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Thread: How to handle corruption and bribery in the CIS countries?

  1. #1

    How to handle corruption and bribery in the CIS countries?

    Sorry to bring up another negative topic! Hopefully everyone here knows I generally like Russia!

    I am planning a trip to Russia and CIS countries. In many of the CIS countries there seems to be a lot of corruption. I am not very used to corruption and I am not sure how to handle it!

    I am opposed to corruption among state officials and I do not want to support it if I can avoid it. The state should pay people enough to live on! Also, I want to avoid being bullied into paying bribes just for being a foreigner.

    • As a tourist, in what types of situation am I likely to be pressed to give bribes?

    • How can I avoid such situations and what should I do if I have no choice? Do they ask for more once you've "given in"?

    • What kind of trouble can I get into if I refuse to pay a bribe?

    • Does it help to say that I would raise a complaint against them, or ask to speak to their boss?

  2. #2
    Завсегдатай it-ogo's Avatar
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    Jan 2009
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    Well, I think as just a tourist you will hardly be in a situation of being pressed for bribes. I think. (At least if you are not in Moscow: Moscow has very special reputation.) This will become problem if you start business. Or any other situation you deal extensively with bureaucracy.

    Even then you most probably will not be pressed to bribe. You will meet many complicated and frustrating rules. And find that there are ways to make life easier by bribing. You will pay a bit to some guy and he will neglect some rules for you. Just don't go to the court - this can be really horrible.
    "Россия для русских" - это неправильно. Остальные-то чем лучше?

  3. #3
    Завсегдатай sperk's Avatar
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    I had no "opportunity" to deal w/ corruption as a tourist.
    Кому - нары, кому - Канары.

  4. #4
    Some Brits were travelling from Moldova to Ukraine. The border guards in one of the countries (didn't understand which one) told them that they had to pay a 50 Euro "fee" (for nothing) or their passports would be cut to pieces! The tourists realised this was a case of corruption, but they paid up anyway because they didn't want their holiday ruined by having to replace their passports. Next time the corrupt officials will probably up the "fee" to 100 EUR...! That's the kind of thing I was referring to!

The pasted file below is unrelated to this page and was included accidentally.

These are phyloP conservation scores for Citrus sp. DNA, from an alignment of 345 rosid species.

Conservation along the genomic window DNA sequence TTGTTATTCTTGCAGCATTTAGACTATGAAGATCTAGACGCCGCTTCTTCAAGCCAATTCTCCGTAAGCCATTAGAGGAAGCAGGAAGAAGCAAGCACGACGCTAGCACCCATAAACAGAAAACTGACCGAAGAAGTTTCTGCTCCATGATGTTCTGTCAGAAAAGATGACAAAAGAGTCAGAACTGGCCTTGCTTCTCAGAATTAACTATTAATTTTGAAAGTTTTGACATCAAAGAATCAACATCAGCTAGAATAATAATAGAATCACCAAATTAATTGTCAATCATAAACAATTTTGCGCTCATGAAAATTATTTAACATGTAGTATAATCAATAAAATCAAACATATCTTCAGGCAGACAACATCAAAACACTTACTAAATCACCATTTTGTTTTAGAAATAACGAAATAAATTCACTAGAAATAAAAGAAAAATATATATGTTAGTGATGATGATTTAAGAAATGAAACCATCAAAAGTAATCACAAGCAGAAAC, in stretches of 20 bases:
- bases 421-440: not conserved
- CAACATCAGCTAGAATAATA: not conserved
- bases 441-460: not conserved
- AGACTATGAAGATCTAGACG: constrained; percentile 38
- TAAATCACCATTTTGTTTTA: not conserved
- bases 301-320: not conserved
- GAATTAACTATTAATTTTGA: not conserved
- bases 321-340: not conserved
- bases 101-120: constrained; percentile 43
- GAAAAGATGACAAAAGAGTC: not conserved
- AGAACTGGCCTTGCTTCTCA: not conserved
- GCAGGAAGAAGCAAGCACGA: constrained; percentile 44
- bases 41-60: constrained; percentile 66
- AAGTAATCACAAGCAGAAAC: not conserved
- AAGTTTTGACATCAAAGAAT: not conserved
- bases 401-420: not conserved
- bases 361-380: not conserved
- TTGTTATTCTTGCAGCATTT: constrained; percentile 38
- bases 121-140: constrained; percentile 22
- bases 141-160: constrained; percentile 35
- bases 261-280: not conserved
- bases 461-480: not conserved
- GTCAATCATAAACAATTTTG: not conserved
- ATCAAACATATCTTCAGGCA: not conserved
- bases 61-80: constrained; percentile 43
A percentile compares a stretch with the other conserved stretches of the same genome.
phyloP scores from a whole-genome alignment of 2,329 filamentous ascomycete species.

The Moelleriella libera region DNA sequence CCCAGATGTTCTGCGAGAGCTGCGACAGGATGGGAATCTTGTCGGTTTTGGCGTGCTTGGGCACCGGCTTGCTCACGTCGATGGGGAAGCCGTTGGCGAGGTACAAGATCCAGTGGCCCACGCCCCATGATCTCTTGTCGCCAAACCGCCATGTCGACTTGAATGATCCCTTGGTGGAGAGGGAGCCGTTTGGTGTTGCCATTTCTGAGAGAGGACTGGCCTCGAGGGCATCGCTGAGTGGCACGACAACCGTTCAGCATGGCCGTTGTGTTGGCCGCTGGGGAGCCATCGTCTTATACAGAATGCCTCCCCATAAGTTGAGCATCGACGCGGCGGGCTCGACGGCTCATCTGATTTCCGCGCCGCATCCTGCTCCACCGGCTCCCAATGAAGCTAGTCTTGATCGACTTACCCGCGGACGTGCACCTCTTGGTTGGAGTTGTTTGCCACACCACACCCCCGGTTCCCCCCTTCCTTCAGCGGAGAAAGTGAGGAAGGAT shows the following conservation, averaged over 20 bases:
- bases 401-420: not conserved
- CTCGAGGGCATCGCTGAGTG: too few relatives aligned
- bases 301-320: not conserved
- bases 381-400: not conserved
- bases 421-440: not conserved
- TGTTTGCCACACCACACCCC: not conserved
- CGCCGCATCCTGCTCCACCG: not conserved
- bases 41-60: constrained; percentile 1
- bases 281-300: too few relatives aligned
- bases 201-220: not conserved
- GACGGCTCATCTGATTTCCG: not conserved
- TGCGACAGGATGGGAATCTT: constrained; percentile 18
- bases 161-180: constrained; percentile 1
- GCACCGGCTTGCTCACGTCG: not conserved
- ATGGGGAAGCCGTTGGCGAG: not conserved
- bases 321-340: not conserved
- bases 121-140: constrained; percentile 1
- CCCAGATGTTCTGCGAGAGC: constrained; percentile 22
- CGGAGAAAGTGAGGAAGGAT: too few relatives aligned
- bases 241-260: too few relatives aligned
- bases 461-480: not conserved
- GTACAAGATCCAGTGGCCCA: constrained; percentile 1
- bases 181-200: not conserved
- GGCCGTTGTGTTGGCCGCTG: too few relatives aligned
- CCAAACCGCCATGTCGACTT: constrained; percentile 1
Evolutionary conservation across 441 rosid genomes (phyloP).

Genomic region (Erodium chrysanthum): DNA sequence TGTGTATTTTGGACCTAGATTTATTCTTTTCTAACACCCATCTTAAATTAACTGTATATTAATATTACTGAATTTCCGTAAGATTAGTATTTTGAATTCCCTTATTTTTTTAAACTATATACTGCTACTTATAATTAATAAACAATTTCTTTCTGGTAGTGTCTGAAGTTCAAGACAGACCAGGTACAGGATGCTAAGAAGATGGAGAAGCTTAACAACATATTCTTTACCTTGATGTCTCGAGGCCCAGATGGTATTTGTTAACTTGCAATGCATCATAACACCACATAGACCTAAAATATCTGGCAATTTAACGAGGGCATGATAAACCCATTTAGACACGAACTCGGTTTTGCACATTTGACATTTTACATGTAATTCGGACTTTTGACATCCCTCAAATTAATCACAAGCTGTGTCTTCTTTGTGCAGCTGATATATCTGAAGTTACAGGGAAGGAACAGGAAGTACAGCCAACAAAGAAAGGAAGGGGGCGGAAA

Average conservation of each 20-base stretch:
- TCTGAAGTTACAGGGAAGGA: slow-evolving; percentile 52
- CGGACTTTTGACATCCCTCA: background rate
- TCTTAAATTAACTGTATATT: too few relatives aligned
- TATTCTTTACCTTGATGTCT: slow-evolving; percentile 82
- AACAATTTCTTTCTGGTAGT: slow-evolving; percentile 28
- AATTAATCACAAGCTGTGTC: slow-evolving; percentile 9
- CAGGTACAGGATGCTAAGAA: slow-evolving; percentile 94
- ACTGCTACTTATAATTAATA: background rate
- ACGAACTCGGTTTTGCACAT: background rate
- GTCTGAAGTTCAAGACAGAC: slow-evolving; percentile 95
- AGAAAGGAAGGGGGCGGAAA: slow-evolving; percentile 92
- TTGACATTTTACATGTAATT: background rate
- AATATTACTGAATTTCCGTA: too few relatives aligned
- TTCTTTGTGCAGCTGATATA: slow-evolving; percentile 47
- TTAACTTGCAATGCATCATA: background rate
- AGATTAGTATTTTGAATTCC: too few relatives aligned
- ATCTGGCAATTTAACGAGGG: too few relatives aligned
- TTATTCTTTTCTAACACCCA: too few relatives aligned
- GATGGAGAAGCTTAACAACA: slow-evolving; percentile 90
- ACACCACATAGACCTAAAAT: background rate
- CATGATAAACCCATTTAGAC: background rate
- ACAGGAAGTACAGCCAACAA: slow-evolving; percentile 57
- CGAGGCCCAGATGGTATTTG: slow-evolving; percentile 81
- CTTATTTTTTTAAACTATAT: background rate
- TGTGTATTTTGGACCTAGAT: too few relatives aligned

I wouldn't know what to do in a situation like that. What should these tourists have done, do you think? Were they right to pay up, or what should they have done?

    I have never actually come across corrupt officials in my life.
    The only travelling danger I have experience of is gypsies, pickpockets and beggars; but they have no authority - it's just a matter of ignoring or avoiding them.

  5. #5
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    I think that common bribery situations in which tourists and residents of CIS countries may find themselves are very different. I guess tourists are more likely to be pressed for bribes by custom officers or by militia who insist on some imaginary passport regime violations. They act on the assumption that a tourist is not familiar with local laws and/or rich and/or scared of the bad CIS reputation and is an easy prey.

    For a local resident, as it-ogo mentioned, bribes are usually used to cut the red tape and to save time, to gain some advantage (for example to enter the university when your grades are not so great), to avoid punishment or to get a better service. Nobody is usually actively pressed for a bribe in these situations (though some hints may be dropped), and it's often the bribe giver who initiates the exchange. If you don't want to give a bribe in 99% of situations you won't suffer any consequences, except that no one will fall over themselves to help you: you'll have to pay a fine, you deserve, everything you need will be done according to rules or law, which means an average or slightly below average service, a long wait, etc.

  6. #6
    Старший оракул CoffeeCup's Avatar
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    As a tourist, if will not drive a car on your own (as we remember you probably will not ), you will hardly ever meet any situation dealing with corruption or bribery in Russia. Though I'm not familiar with situation in other former Soviet republics (Ukraine, Moldova etc.). Anyway if you will cross any border by plane, you will not meet any problems (unless you will carry drags or antiques or gold plates in your baggage).
    So Long, and Thanks for All the Fish

  7. #7
    I think I understand the situation... It was just such a shocking thing to read about. Probably a one-off incident then.
    People generally treat me pretty well when I travel, so I hadn't been worried about this until I read about this incident on "Lonely Planet".

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